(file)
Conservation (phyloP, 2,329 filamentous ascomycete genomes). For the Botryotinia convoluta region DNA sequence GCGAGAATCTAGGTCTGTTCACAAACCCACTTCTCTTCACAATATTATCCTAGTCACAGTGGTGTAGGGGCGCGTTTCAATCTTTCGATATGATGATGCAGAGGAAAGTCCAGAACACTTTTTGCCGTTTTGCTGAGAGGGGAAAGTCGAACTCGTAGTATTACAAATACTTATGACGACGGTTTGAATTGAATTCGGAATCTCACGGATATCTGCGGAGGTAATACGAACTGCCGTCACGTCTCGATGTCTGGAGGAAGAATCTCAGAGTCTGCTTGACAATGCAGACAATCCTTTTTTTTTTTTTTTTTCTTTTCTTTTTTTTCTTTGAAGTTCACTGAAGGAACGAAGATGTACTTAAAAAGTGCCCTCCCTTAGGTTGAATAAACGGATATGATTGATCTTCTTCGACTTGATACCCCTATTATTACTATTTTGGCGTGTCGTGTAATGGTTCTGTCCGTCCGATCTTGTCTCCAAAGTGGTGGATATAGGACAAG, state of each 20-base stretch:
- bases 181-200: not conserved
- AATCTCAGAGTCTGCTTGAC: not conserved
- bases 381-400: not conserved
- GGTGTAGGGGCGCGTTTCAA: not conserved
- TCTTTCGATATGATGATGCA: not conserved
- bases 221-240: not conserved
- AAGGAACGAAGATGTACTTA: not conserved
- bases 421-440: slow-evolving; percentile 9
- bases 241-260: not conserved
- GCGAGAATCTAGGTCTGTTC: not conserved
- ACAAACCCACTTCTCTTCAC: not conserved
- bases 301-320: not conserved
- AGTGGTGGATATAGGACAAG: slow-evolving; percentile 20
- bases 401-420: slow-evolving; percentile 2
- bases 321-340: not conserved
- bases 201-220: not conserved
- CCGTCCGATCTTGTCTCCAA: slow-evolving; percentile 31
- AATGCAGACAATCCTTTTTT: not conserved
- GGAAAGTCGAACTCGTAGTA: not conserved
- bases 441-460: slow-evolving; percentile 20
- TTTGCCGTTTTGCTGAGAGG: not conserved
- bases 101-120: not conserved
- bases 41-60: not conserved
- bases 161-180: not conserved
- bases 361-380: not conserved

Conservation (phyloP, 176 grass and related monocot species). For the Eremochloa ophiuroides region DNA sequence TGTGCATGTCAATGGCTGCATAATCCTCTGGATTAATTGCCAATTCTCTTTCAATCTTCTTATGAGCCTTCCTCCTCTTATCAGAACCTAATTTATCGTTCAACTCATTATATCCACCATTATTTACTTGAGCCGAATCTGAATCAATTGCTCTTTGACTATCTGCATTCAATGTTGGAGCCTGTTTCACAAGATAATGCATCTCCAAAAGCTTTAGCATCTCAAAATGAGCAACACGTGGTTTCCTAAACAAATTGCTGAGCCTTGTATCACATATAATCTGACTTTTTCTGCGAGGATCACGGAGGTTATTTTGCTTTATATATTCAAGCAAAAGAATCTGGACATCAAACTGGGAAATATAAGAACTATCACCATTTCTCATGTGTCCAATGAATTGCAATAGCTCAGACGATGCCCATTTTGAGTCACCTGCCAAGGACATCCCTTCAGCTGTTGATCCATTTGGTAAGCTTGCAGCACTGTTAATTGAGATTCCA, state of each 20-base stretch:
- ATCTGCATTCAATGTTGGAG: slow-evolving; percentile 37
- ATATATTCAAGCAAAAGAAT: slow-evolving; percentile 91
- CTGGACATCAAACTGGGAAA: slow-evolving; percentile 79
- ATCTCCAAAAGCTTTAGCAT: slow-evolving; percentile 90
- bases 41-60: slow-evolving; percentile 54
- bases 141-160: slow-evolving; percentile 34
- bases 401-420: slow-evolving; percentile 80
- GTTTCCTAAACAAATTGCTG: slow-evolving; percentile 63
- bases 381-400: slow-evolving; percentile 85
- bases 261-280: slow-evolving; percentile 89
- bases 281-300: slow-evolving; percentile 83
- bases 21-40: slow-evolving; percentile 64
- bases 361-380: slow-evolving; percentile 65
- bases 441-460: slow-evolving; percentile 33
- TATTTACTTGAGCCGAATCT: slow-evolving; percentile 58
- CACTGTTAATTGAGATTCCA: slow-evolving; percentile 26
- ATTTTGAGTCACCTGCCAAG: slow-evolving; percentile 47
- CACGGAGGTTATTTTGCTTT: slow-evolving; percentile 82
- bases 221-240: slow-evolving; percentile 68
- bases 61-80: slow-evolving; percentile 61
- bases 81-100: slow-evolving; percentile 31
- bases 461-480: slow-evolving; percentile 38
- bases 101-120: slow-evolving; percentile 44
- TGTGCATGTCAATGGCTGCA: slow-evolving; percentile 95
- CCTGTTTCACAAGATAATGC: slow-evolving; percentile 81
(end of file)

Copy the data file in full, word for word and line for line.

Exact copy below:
Conservation (phyloP, 2,329 filamentous ascomycete genomes). For the Botryotinia convoluta region DNA sequence GCGAGAATCTAGGTCTGTTCACAAACCCACTTCTCTTCACAATATTATCCTAGTCACAGTGGTGTAGGGGCGCGTTTCAATCTTTCGATATGATGATGCAGAGGAAAGTCCAGAACACTTTTTGCCGTTTTGCTGAGAGGGGAAAGTCGAACTCGTAGTATTACAAATACTTATGACGACGGTTTGAATTGAATTCGGAATCTCACGGATATCTGCGGAGGTAATACGAACTGCCGTCACGTCTCGATGTCTGGAGGAAGAATCTCAGAGTCTGCTTGACAATGCAGACAATCCTTTTTTTTTTTTTTTTTCTTTTCTTTTTTTTCTTTGAAGTTCACTGAAGGAACGAAGATGTACTTAAAAAGTGCCCTCCCTTAGGTTGAATAAACGGATATGATTGATCTTCTTCGACTTGATACCCCTATTATTACTATTTTGGCGTGTCGTGTAATGGTTCTGTCCGTCCGATCTTGTCTCCAAAGTGGTGGATATAGGACAAG, state of each 20-base stretch:
- bases 181-200: not conserved
- AATCTCAGAGTCTGCTTGAC: not conserved
- bases 381-400: not conserved
- GGTGTAGGGGCGCGTTTCAA: not conserved
- TCTTTCGATATGATGATGCA: not conserved
- bases 221-240: not conserved
- AAGGAACGAAGATGTACTTA: not conserved
- bases 421-440: slow-evolving; percentile 9
- bases 241-260: not conserved
- GCGAGAATCTAGGTCTGTTC: not conserved
- ACAAACCCACTTCTCTTCAC: not conserved
- bases 301-320: not conserved
- AGTGGTGGATATAGGACAAG: slow-evolving; percentile 20
- bases 401-420: slow-evolving; percentile 2
- bases 321-340: not conserved
- bases 201-220: not conserved
- CCGTCCGATCTTGTCTCCAA: slow-evolving; percentile 31
- AATGCAGACAATCCTTTTTT: not conserved
- GGAAAGTCGAACTCGTAGTA: not conserved
- bases 441-460: slow-evolving; percentile 20
- TTTGCCGTTTTGCTGAGAGG: not conserved
- bases 101-120: not conserved
- bases 41-60: not conserved
- bases 161-180: not conserved
- bases 361-380: not conserved

Conservation (phyloP, 176 grass and related monocot species). For the Eremochloa ophiuroides region DNA sequence TGTGCATGTCAATGGCTGCATAATCCTCTGGATTAATTGCCAATTCTCTTTCAATCTTCTTATGAGCCTTCCTCCTCTTATCAGAACCTAATTTATCGTTCAACTCATTATATCCACCATTATTTACTTGAGCCGAATCTGAATCAATTGCTCTTTGACTATCTGCATTCAATGTTGGAGCCTGTTTCACAAGATAATGCATCTCCAAAAGCTTTAGCATCTCAAAATGAGCAACACGTGGTTTCCTAAACAAATTGCTGAGCCTTGTATCACATATAATCTGACTTTTTCTGCGAGGATCACGGAGGTTATTTTGCTTTATATATTCAAGCAAAAGAATCTGGACATCAAACTGGGAAATATAAGAACTATCACCATTTCTCATGTGTCCAATGAATTGCAATAGCTCAGACGATGCCCATTTTGAGTCACCTGCCAAGGACATCCCTTCAGCTGTTGATCCATTTGGTAAGCTTGCAGCACTGTTAATTGAGATTCCA, state of each 20-base stretch:
- ATCTGCATTCAATGTTGGAG: slow-evolving; percentile 37
- ATATATTCAAGCAAAAGAAT: slow-evolving; percentile 91
- CTGGACATCAAACTGGGAAA: slow-evolving; percentile 79
- ATCTCCAAAAGCTTTAGCAT: slow-evolving; percentile 90
- bases 41-60: slow-evolving; percentile 54
- bases 141-160: slow-evolving; percentile 34
- bases 401-420: slow-evolving; percentile 80
- GTTTCCTAAACAAATTGCTG: slow-evolving; percentile 63
- bases 381-400: slow-evolving; percentile 85
- bases 261-280: slow-evolving; percentile 89
- bases 281-300: slow-evolving; percentile 83
- bases 21-40: slow-evolving; percentile 64
- bases 361-380: slow-evolving; percentile 65
- bases 441-460: slow-evolving; percentile 33
- TATTTACTTGAGCCGAATCT: slow-evolving; percentile 58
- CACTGTTAATTGAGATTCCA: slow-evolving; percentile 26
- ATTTTGAGTCACCTGCCAAG: slow-evolving; percentile 47
- CACGGAGGTTATTTTGCTTT: slow-evolving; percentile 82
- bases 221-240: slow-evolving; percentile 68
- bases 61-80: slow-evolving; percentile 61
- bases 81-100: slow-evolving; percentile 31
- bases 461-480: slow-evolving; percentile 38
- bases 101-120: slow-evolving; percentile 44
- TGTGCATGTCAATGGCTGCA: slow-evolving; percentile 95
- CCTGTTTCACAAGATAATGC: slow-evolving; percentile 81